The inability to construct and develop institutional systems for maintaining public health through the employment of public health professionals has been systematic [5]. As a result, every public health response has turned into a last-minute crisis management operation. In the case of COVID-19, this was evident. That is when state health departments enlisted the help of a diverse group of volunteers from local governments, political parties, the police force, and others, expecting them to transform public health in a matter of days. The images of 'war rooms', 'jumbo centers', and 'COVID support desks' suggest a reactive attitude during a crisis. Organized community efforts for public health with intersectoral cooperation are also 'boasted' by some.


States argue that this haphazard, short-term approach is a success during a crisis, but there is no rigorous research on how effective these programs prevent future crises. The majority of these efforts arise due to political clout and are legitimized by the health ministries' "public health specialists". These 'experts' are usually senior clinicians from the state health department who work near power centers and have little experience with public health. During COVID-19, some states employed public health advisors and generally followed national standards without considering the local circumstances. This type of anarchy is also observed during specific public health campaigns such as TB control, vaccine campaigns, diabetes, hypertension, cancer prevention, etc. Institutions for public health practice must be established with professional public health cadres (workers, administrators, epidemiologists, policy makers, and others) who have a regular responsibility to sustain public health for a defined population.


Finally, there is the ambiguity that surrounds many public health initiatives. It is commonly understood that any public health effort must consider the social context to be effective. Every disease/ epidemic has underlying socioeconomic reasons that must be addressed in order to prevent it from occurring. This is due to the health approach's social determinants. Every disease has ramifications that have an impact on society's social fabric. Priority should be given to the social causes of disease occurrence rather than the social consequences in public health practice. If the former is avoided, the latter may not even occur. Some people with a 'generic' understanding of public health tends to focus solely on the disease's consequences, perpetuating an implicit assumption that the disease will occur. This ignores the underlying causes of the disease's emergence. The social elements of COVID-19 in India during the two waves revealed the disease's effects on people's lives and livelihoods. Despite this, little was said about how people's lives (the form of habitation, health practices connected to physical distancing and food, and so on) contributed to COVID-19's emergence in the first place. Even for other chronic conditions, including diabetes, hypertension, and cancer, this is true. The emphasis is on screening, treatment, and follow-up, with little effort to identify and interpret the social factors that contribute to its incidence. This approach of focusing on disease results rather than the causes is frequently criticized in public health, with the iconic phrase “mopping the floor while keeping the tap open”.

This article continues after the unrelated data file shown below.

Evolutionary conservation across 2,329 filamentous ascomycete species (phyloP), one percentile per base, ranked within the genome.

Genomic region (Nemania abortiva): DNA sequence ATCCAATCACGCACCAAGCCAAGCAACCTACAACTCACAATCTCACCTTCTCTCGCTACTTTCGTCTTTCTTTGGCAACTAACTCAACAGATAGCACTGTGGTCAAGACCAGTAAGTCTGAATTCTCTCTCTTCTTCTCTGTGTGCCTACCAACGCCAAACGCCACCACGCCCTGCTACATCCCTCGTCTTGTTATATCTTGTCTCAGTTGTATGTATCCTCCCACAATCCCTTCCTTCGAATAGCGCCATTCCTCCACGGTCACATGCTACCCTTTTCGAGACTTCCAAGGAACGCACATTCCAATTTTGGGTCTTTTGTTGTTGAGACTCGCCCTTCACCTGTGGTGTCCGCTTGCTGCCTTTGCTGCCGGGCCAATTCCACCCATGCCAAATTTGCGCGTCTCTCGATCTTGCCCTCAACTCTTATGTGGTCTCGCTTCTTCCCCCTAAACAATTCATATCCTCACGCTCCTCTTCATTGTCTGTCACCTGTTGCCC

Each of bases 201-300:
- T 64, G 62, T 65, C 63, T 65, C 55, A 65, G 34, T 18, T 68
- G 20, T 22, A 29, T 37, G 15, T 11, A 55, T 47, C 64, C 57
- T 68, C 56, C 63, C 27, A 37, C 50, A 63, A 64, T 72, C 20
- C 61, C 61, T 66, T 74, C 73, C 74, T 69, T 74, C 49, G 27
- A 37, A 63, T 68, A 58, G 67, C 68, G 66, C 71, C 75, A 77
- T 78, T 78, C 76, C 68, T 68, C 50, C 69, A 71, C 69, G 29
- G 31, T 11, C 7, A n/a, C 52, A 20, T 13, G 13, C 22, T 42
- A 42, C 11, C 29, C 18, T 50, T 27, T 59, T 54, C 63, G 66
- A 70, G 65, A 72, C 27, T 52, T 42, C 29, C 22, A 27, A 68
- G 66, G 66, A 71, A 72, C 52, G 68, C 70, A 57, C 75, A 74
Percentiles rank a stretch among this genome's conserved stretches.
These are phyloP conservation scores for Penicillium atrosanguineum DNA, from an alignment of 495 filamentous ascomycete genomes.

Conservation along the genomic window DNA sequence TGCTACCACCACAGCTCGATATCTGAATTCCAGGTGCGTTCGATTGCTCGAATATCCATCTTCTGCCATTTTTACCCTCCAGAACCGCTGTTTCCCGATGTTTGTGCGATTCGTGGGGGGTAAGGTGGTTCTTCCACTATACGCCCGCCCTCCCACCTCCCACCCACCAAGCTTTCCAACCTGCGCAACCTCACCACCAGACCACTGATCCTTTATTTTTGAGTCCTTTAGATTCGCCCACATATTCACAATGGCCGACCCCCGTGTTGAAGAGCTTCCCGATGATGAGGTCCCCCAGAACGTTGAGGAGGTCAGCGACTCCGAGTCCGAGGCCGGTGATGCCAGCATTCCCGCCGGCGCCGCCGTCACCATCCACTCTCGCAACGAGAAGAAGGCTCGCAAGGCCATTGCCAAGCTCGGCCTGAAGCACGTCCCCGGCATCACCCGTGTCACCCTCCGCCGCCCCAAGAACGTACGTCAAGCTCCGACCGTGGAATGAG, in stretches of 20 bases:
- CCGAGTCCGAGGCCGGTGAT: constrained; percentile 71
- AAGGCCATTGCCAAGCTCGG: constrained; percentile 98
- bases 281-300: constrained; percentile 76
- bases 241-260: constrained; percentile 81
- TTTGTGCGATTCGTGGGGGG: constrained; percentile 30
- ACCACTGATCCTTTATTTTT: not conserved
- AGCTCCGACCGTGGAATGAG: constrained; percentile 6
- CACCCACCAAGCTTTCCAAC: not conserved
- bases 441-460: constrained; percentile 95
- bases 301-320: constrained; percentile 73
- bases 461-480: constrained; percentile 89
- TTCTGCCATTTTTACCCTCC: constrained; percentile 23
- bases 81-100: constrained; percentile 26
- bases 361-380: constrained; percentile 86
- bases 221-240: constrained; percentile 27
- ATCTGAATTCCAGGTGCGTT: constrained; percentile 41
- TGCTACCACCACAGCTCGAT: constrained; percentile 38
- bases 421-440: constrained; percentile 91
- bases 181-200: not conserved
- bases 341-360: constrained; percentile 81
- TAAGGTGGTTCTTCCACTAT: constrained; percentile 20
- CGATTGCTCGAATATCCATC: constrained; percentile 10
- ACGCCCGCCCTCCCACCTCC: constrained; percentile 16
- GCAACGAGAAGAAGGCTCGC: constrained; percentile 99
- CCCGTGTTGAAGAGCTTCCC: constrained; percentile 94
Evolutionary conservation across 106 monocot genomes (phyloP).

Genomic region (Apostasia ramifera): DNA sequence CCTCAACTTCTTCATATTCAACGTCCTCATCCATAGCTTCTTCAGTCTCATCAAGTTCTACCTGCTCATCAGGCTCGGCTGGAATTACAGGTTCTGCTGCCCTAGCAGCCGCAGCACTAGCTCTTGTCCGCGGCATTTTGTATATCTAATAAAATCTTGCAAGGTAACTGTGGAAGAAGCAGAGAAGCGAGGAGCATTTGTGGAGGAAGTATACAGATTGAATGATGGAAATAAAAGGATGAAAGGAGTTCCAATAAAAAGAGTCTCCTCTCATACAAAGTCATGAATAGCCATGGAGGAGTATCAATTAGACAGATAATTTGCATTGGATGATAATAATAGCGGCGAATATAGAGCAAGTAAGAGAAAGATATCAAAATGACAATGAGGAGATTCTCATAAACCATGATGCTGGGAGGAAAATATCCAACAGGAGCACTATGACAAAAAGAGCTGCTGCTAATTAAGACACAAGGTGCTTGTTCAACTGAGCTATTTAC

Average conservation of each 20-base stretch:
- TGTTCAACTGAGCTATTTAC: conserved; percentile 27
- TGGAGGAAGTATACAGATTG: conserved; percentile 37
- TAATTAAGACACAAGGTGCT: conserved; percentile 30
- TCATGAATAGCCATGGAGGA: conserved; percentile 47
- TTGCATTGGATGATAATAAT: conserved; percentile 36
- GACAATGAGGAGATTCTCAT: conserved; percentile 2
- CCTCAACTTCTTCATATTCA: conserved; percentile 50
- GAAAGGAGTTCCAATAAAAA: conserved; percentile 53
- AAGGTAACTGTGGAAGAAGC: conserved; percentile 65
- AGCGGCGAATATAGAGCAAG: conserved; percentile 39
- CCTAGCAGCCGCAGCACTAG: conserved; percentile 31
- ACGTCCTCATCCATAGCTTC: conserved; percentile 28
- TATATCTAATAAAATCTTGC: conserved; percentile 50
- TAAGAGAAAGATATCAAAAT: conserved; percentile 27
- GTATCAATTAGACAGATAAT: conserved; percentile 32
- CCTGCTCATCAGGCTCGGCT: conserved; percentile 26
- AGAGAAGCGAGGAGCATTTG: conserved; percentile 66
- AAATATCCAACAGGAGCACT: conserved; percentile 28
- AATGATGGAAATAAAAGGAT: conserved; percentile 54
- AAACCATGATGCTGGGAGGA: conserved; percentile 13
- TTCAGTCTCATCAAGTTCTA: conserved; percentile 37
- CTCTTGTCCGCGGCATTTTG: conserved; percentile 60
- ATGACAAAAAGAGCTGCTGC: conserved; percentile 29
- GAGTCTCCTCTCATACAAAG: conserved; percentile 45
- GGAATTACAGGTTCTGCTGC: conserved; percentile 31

Lastly, coming to the public health associations like IPHA and IAPSM (I also happened to be a member). There is an urgent need for introspection as to what they have done during the COVID19 crisis. What was their role in policy planning from ground level to the top? What were our suggestions to the Government or authorities? No one will understand the importance of public health unless we prove it to be an efficient approach in preventing and controlling health crises in society. Hopefully, we will wake up before it is too late and the discipline gets obsolete.


Conflicts of interest

Author declares no conflicts of interest.



[1] Overview of public health and social measures in the context of COVID-19. World health organization. Accessed on 20 December 2021, available from: /10665/206523


[2] Silberberg M, Martinez-Bianchi V, Lyn MJ. What is population health? Prim Care. 2019; 46(4):475–484.


[3] India’s failure of leadership collapses health system in COVID-19 surge, 2021. Accessed on 15 December 2021 and available from:


[4] COVID-19 and India’s unsung frontline health and childcare workers. The Wire. Accessed on 5 December 2021 and available from:


[5] Barik D, Thorat A. Issues of unequal access to public health in India. Frontiers in public health. 2015; 3:245. Available from: